Bruce Lee’s philosophical movies and more

I hope you’ve been healthy and safe in these tumultuous times. Amongst a lot of catch up work—in life and business—I’ve been studying philosophy. In my latest research stream, I came across a book discussing the philosophies of Bruce Lee. It had been a while since I thought about Bruce Lee or seen any of his philosophical movies. But the book really spoke to me, so I decided to invest a little time in his life and work.

Book I’m Reading

The Warrior Within: The Philosophies of Bruce Lee written by John Little, is a story about an artist who used philosophy to help guide him towards a balanced lifestyle of spiritual and commercial success—what most artists can only dream of.

As a child in Hong Kong, Lee was being bullied at school and sought martial arts training to protect himself. He learned the Wing Chun style of gung fu under the martial arts master Yip Man. And sums up his experience amongst his prolific writings:

Gung fu is a philosophy; it’s an integral part of the philosophies of Taoism and Buddhism, the ideals of giving with adversity, to bend slightly and then spring up stronger than before, to have patience in all things, to profit by one’s mistakes and lessons in life. These are the many-sided aspects of the art of gung fu; it teaches the way to live, as well as the way to protect oneself.

At 21 years old, Bruce majors in Philosophy at the University of Washington. He saturates himself in the writings of Lao-tzu, Confucius, Socrates, Plato, Descartes, and many others. And then self publishes his first book—Chinese Gung Fu, the Philosophical Art of Self-Defense.

The Warrior Within touches on philosophical concepts such as yin and yang, be like water, the need for honest self-expression, and the art of fighting without fighting. It then discusses how Lee expressed these in philosophical movies. One of his students, Daniel Inosanto, writes:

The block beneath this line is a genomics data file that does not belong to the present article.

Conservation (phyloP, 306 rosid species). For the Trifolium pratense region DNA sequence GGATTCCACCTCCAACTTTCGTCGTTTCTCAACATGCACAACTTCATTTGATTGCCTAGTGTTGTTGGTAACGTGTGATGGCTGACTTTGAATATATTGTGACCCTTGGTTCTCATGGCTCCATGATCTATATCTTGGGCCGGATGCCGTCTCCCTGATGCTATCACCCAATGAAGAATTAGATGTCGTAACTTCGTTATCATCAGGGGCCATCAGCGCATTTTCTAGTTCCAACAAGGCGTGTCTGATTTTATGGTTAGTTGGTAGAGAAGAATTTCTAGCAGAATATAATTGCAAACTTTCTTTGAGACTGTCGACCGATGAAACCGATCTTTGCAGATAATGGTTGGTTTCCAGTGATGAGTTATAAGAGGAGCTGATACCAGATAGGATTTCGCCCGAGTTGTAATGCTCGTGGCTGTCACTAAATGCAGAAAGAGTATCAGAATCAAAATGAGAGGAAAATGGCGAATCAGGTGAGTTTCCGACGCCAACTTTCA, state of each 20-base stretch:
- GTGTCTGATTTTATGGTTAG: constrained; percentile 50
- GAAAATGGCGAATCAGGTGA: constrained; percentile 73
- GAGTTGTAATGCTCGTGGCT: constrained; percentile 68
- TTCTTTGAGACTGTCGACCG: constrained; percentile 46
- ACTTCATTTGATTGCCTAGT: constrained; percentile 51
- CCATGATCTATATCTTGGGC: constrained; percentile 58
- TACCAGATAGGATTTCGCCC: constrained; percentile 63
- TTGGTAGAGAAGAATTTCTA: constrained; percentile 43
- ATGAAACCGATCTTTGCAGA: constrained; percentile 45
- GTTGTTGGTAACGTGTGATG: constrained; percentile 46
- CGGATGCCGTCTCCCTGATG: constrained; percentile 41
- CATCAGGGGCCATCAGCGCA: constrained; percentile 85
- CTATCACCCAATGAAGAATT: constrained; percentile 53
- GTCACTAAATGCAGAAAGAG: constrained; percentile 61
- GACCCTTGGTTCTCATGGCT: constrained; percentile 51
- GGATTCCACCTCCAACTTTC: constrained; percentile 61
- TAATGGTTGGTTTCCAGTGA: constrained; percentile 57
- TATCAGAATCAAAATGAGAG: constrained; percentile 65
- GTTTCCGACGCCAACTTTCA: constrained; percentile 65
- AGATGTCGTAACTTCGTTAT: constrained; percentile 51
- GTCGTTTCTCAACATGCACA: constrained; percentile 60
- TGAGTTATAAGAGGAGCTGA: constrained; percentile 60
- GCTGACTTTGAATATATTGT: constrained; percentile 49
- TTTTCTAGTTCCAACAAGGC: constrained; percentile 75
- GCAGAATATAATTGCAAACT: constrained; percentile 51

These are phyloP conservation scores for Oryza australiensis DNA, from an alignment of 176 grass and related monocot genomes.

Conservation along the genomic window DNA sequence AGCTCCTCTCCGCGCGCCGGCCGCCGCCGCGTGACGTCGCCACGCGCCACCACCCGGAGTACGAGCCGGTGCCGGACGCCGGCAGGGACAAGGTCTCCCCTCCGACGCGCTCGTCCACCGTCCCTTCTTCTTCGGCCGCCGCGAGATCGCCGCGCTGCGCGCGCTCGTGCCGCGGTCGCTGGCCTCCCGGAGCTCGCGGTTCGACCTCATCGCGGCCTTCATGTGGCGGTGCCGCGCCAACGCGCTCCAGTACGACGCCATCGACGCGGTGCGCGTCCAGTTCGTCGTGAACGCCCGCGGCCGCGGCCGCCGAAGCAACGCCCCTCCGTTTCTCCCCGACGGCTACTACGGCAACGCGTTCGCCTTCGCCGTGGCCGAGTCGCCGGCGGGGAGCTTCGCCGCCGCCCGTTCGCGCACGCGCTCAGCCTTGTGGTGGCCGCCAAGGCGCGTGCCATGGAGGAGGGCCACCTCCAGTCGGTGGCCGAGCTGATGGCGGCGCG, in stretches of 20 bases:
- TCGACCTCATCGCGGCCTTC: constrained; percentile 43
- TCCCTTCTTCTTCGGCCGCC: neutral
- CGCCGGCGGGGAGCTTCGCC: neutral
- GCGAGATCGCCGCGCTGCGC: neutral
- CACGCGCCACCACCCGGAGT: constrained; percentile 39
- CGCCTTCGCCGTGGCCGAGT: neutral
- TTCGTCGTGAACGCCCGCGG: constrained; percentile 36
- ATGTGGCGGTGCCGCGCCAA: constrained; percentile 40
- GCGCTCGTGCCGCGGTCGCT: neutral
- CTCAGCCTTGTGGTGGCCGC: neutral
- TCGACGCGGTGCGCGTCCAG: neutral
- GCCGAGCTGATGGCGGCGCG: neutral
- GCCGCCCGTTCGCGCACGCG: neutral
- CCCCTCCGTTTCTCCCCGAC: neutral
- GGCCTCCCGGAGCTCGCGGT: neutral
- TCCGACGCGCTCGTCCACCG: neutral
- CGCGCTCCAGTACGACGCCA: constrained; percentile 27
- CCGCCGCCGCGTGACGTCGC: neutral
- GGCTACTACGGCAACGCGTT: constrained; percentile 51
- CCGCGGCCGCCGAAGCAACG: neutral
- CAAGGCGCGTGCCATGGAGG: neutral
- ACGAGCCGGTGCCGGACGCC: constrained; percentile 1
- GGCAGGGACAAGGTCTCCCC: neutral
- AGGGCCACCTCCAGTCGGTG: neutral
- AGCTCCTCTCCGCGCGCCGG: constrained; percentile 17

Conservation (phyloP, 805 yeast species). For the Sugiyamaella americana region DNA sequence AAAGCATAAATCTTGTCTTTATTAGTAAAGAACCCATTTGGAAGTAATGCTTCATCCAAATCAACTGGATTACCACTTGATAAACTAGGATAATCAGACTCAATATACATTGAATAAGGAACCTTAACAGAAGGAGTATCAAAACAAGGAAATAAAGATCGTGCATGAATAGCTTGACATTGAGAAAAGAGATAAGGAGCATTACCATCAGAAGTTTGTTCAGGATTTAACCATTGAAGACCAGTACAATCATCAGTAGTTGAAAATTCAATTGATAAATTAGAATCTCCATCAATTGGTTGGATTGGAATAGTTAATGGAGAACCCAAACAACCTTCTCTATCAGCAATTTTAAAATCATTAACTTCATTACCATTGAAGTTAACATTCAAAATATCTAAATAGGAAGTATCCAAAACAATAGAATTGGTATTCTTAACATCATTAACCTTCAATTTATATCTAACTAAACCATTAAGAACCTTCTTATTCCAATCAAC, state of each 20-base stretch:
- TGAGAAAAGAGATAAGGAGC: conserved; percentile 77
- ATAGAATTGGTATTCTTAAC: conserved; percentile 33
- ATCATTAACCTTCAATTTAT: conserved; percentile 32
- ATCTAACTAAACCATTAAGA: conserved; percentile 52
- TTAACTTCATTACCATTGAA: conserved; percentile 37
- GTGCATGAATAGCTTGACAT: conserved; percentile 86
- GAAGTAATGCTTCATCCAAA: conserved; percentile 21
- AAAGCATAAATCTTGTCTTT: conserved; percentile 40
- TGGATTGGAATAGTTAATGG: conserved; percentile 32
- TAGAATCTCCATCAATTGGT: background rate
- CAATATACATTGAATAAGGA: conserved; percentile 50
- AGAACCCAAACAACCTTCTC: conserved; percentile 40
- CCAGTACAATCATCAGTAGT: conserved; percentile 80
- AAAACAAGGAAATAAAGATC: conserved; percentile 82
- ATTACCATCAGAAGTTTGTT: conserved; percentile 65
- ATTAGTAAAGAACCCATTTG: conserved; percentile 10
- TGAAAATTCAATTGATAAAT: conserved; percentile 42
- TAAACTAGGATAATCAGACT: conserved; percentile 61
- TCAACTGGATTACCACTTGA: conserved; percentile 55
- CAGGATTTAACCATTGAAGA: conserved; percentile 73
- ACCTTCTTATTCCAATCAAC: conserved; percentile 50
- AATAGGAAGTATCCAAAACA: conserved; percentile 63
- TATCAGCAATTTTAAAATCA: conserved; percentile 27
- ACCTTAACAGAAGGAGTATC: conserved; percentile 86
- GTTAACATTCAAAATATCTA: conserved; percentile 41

He felt very strongly that if he could get people to appreciate something in the Chinese culture, then they would appreciate something in other cultures as well. He felt that he was doing his small part in establishing something toward world peace.

Film I’m Studying

Enter The Dragon showcases the philosophy for the art of fighting without fighting and the need for honest self-expression.

Bruce Lee’s Chinese gung fu films stem from an explosion of swordplay films produced largely by the Shaw Brothers in post-WWII Hong Kong. They released up to fifty titles each year. One of their star directors Li Hanxiang started to combine Chinese opera styles and classical painting into his films, and the genre began to rise in artistic status. And with films like A Touch of Zen (Xia Nu, 1971), he began to infuse his films with philosophy—winning awards for technique at the Cannes Film Festival. And the Shaw Brothers swordplay epics started seeing widespread commercial success. At this time, Bruce Lee starred in his first leading role in The Big Boss, which launched him into stardom.

Three films later—in 1973—comes Enter the Dragon. And it’s the first Bruce Lee film to target an American audience. Much of the camera work followed the “zoom boom” trend of the ’70s. Innovations in zoom lens technology started to make them easier to use and more affordable. And as zoom shots started to replace dolly and crane shots—Cinematographers struggled with controversies over its artistic integrity. In Enter The Dragon—it helped Director Robert Clouse emphasize interpersonal moments in the middle of fight scenes without getting in the way of the action, using additional cameras, or taking the time to reshoot the scene on a tighter lens.